Sunday, 21 July 2013

Bottom-shaped apples and ugly protrusions

Well, hello again!

I was just chopping an onion when I noticed something strange: no tears.  In fact, I can't remember the last time an onion made my cry.  What have they done to our onions?  Modified them so they no longer make us cry?  Well, I want my money back.  I like my pungent, nasty, tear-rendering onions!  It part of the pleasure of preparing food against the odds, with two boys punching each other in the background, beads of sweat on my brow.. and then the tears of the onion to bring me to my knees.

Last year, an apology was issued on the news to UK consumers that carrots would be misshapen that season.  Yes that actually happened.

Don't know what you're moaning about.  Last year, I had to have
 rhinoplasty cos they said my nose was disturbing the kids

Well, I for one miss rotten bulbous old vegetables, the sort that have flies buzzing round.  Misshapen vegetables are part of the tapestry of life, like bitter lemons and fiery chilli.  As a kid, I once picked a large cooking apple that looked exactly like a bottom.  It caused me so much delight, pointing it out to everyone who called at our house, that my mother had to ban it to the back bedroom wardrobe in the end.  (She also banned the Cerne Abbas coaster featuring the giant and his willy, which I used to present to chosen guests, back in the day when children were used at bar tenders on Saturday nights.  Sorry for the embarrassment Mum, but then it wasn't really my job to pour the Cinzano and hand out the coasters was it).  

What are we teaching our kids if our produce isn't misshapen?  Not only will nothing be hilarious any more, but it won't be bitter, bulbous, hairy, protruding.  Don't know about you, but that rules most of us out from undressing on the beach this summer.

We don't have to take this rubbish.  Let's march upon Parliament, demanding onions with tears, bitter lemons and butt-shaped apples.  Who's with me?  Hello?  Hello?

Friday, 19 April 2013

The Forest That Would Do No Harm

Well, good evening.  I must once again apologise for the time that has lapsed since my last Cushy Parent offering.  I feel ashamed.  However, I have something juicy for you to make up for the dry spell - something that I think you will find rather ticklish.  Yes, tonight I bring you the strange case of the Forest That Would Do No Harm.

Yesterday, I had the good fortune to accompany sixty seven-year olds into a forest.  No, I wasn't feeling insane or feverish.  I wasn't high upon medication and my hip flask hadn't brushed my lips (no, I get my lips right around the funnel, why would I only brush my lips with it?) I was of sound mind and able body, and had volunteered to help on the trip out of the goodness of my heart.  (Pause to swig).  So there we were, a handful of adults and sixty anorak'd children stood shivering in the wind on a lonely hill, whilst the teachers read out the health and safety measures.  And here is the wonderful bit: we were informed that the forest had a special type of wood which was the sort that wouldn't result in the children receiving splinters.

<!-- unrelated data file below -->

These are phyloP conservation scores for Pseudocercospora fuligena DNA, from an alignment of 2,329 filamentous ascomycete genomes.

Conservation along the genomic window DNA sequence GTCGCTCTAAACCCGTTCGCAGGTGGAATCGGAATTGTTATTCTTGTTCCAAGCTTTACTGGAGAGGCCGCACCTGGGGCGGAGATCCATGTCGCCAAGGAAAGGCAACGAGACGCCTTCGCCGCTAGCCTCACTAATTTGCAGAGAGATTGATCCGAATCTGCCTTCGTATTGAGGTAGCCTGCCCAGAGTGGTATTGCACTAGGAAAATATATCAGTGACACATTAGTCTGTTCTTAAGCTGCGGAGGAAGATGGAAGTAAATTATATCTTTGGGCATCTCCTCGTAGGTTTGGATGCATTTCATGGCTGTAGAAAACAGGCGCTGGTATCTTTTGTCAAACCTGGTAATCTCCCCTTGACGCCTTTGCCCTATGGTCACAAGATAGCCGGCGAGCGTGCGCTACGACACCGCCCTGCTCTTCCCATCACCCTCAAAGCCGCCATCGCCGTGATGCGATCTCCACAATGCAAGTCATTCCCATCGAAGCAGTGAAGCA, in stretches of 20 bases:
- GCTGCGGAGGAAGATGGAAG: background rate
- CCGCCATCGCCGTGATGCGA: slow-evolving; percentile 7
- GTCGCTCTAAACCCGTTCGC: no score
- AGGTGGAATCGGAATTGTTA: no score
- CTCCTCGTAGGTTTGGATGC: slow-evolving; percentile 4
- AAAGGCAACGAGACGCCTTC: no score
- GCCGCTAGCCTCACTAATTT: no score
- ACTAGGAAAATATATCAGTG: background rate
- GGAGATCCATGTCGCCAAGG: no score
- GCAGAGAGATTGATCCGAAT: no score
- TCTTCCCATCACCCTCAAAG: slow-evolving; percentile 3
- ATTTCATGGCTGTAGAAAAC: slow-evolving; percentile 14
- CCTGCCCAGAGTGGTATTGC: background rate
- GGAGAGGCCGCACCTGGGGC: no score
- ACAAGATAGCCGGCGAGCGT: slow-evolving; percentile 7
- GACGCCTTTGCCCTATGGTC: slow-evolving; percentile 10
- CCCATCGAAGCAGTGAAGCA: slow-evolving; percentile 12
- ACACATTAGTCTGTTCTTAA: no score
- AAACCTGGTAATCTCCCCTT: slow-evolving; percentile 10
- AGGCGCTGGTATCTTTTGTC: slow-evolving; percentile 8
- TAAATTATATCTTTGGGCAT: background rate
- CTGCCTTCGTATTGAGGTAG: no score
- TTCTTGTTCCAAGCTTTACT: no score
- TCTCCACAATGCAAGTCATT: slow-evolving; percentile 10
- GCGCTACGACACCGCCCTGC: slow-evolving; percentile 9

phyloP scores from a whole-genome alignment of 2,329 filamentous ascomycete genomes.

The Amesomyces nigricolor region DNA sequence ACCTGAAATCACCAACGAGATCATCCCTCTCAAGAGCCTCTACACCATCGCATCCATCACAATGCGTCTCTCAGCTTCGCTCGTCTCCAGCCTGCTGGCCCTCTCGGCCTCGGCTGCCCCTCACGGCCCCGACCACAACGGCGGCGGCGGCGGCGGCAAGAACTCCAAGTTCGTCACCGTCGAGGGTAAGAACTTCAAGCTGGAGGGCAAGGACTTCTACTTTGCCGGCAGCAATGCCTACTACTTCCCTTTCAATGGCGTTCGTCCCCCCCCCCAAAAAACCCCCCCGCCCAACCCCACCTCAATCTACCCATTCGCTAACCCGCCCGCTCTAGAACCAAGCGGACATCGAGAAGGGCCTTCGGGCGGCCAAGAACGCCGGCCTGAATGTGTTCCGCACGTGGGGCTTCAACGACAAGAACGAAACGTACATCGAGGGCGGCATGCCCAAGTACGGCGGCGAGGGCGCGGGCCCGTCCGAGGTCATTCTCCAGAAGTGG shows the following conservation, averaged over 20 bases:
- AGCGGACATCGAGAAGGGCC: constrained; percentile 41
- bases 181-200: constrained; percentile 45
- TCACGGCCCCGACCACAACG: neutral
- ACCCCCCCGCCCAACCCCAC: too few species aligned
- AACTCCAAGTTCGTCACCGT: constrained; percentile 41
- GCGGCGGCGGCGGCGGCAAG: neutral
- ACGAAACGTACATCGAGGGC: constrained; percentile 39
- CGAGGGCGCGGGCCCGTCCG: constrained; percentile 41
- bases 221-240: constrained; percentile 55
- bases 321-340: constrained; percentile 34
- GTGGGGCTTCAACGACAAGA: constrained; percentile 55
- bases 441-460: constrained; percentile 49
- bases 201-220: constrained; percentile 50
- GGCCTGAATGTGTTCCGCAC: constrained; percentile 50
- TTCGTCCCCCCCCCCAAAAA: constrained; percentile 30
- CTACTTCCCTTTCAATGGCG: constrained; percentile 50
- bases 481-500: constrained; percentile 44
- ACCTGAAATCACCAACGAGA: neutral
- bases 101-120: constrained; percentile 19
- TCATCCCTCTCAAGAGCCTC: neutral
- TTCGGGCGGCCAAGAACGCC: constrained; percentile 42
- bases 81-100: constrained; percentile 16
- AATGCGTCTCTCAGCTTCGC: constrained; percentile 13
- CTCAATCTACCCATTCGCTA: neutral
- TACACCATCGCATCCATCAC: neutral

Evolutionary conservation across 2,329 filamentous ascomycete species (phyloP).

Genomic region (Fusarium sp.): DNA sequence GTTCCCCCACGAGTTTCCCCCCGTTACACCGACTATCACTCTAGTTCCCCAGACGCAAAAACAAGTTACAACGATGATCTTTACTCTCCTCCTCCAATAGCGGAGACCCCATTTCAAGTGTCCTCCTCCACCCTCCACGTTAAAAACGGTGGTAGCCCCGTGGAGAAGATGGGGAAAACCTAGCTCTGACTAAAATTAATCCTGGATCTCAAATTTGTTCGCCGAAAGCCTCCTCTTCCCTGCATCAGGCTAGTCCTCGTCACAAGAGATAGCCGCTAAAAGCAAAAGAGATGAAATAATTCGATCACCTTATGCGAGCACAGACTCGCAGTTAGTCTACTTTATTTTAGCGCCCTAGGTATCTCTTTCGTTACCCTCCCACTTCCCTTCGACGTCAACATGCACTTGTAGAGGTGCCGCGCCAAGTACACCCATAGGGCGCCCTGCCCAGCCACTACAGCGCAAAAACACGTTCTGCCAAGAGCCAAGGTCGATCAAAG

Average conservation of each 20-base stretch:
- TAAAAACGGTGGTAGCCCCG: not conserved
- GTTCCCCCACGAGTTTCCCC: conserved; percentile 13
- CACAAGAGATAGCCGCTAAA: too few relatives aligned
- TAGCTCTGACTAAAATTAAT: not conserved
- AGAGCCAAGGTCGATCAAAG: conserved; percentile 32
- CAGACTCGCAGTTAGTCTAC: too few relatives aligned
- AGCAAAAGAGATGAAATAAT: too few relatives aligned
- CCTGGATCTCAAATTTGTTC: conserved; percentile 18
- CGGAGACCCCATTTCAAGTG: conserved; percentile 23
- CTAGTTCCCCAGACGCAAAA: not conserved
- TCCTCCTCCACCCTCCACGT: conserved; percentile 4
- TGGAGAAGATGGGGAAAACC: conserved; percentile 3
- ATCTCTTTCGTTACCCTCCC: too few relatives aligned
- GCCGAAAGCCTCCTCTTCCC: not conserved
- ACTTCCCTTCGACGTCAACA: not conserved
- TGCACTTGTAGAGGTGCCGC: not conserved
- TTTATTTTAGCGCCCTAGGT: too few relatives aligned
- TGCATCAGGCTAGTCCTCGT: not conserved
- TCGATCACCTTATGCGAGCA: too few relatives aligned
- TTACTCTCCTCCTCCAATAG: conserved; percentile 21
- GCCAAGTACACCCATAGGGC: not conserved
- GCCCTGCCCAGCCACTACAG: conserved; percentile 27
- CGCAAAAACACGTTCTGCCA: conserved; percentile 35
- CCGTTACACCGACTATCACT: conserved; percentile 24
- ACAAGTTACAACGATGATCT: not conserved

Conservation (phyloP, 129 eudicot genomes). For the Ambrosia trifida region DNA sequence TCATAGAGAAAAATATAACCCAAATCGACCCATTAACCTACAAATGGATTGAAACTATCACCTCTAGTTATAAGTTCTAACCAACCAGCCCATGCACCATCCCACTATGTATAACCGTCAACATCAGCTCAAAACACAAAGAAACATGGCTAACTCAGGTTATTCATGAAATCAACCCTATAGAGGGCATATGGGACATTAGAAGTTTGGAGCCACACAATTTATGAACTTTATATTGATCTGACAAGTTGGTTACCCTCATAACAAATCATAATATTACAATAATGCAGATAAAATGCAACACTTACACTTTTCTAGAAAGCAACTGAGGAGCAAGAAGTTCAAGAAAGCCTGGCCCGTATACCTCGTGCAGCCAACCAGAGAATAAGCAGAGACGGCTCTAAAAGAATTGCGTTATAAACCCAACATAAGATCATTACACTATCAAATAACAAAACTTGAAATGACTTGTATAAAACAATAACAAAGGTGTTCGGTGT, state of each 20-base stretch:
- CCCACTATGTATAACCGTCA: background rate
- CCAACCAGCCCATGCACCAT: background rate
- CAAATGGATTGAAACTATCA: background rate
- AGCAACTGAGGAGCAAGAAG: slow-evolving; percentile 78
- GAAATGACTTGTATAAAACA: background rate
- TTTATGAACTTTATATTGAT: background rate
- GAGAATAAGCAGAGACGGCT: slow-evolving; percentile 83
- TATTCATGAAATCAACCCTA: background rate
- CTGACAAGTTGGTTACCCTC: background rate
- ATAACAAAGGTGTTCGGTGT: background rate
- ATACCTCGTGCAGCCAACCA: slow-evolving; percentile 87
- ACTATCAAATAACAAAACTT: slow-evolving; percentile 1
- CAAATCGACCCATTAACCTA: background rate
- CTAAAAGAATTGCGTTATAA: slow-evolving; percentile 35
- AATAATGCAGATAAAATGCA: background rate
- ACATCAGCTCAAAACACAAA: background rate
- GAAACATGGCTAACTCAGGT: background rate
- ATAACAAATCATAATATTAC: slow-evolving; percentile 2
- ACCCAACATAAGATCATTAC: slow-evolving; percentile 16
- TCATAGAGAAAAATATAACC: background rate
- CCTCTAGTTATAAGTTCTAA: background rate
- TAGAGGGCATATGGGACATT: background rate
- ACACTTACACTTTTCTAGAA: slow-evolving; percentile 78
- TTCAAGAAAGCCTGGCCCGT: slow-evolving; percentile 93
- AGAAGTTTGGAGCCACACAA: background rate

Now, I'm not having a pop at the school, nor the teachers.  We all know why these health and safety measures are in place.  Many of us still have therapy because of those dodgy seat-belt-less mini-buses that drove us round the Welsh valleys with the driver steaming drunk at the wheel singing 'She'll be Coming Round the Mountain.'  Someone was always sick.  Someone always wet their pants.  And it wasn't us kids, I can tell you.  Don't blame the driver - you wouldn't be able to retain that much lager in your bladder either.  And to be honest, I don't blame him for getting hammered.  Anyhow, we all know how laidback things used to be.  My dad once piled so many of my friends into the back of his Ford Cortina that we lost one of the girls when the back door flew open.  We never did find her.  Sarah, if you're reading this, I'm sorry.  Although not as sorry as I will be if you're not reading this because that means you did expire on the tarmac that night and the last thing you ever heard was my dad singing But She's Always A Woman to Me.

So about the trees in the forest.  These trees are apparently the sort that do not give splinters.  I am currently reading The Magic Faraway Tree to my son and I have to say upon hearing about this wonderful forest I imagined pixies and goblins running around spraying the rough bark with magic healing lotion in preparation of our visit.  (This vision was entirely down to the power of Enid Blyton and nothing to do with drugs.)  Because how else could the whole forest have the sort of wood that didn't give splinters?  Not only did it seem a crazy concept, but it seemed bizarre that it was even being discussed.  Rather like saying 'don't worry about that insane bull that is charging us right now children, because apparently its horns don't hurt when impaled upon them'.  Surely we don't expect everything in the countryside to have no risk now?  Stingless nettles, pretty pink spiders, waterless rivers, toothless sharks?  Cos if that's the case, then I want a refund.  Because my childhood wasn't like that one jot.  When I was a kid you got splinters the size of pencils in your fingers.  The affected area would go purple and throb until it fell off or was amputated. 

In the old days, children were forced to wear
clothes to hide their missing limbs

So tonight, on behalf of all my old friends (particularly Sarah), I'm petitioning for a refund for our awful splinter-infested childhood.  I, for one, find it very hard typing with only 3 fingers per hand. 

Until next time my friends......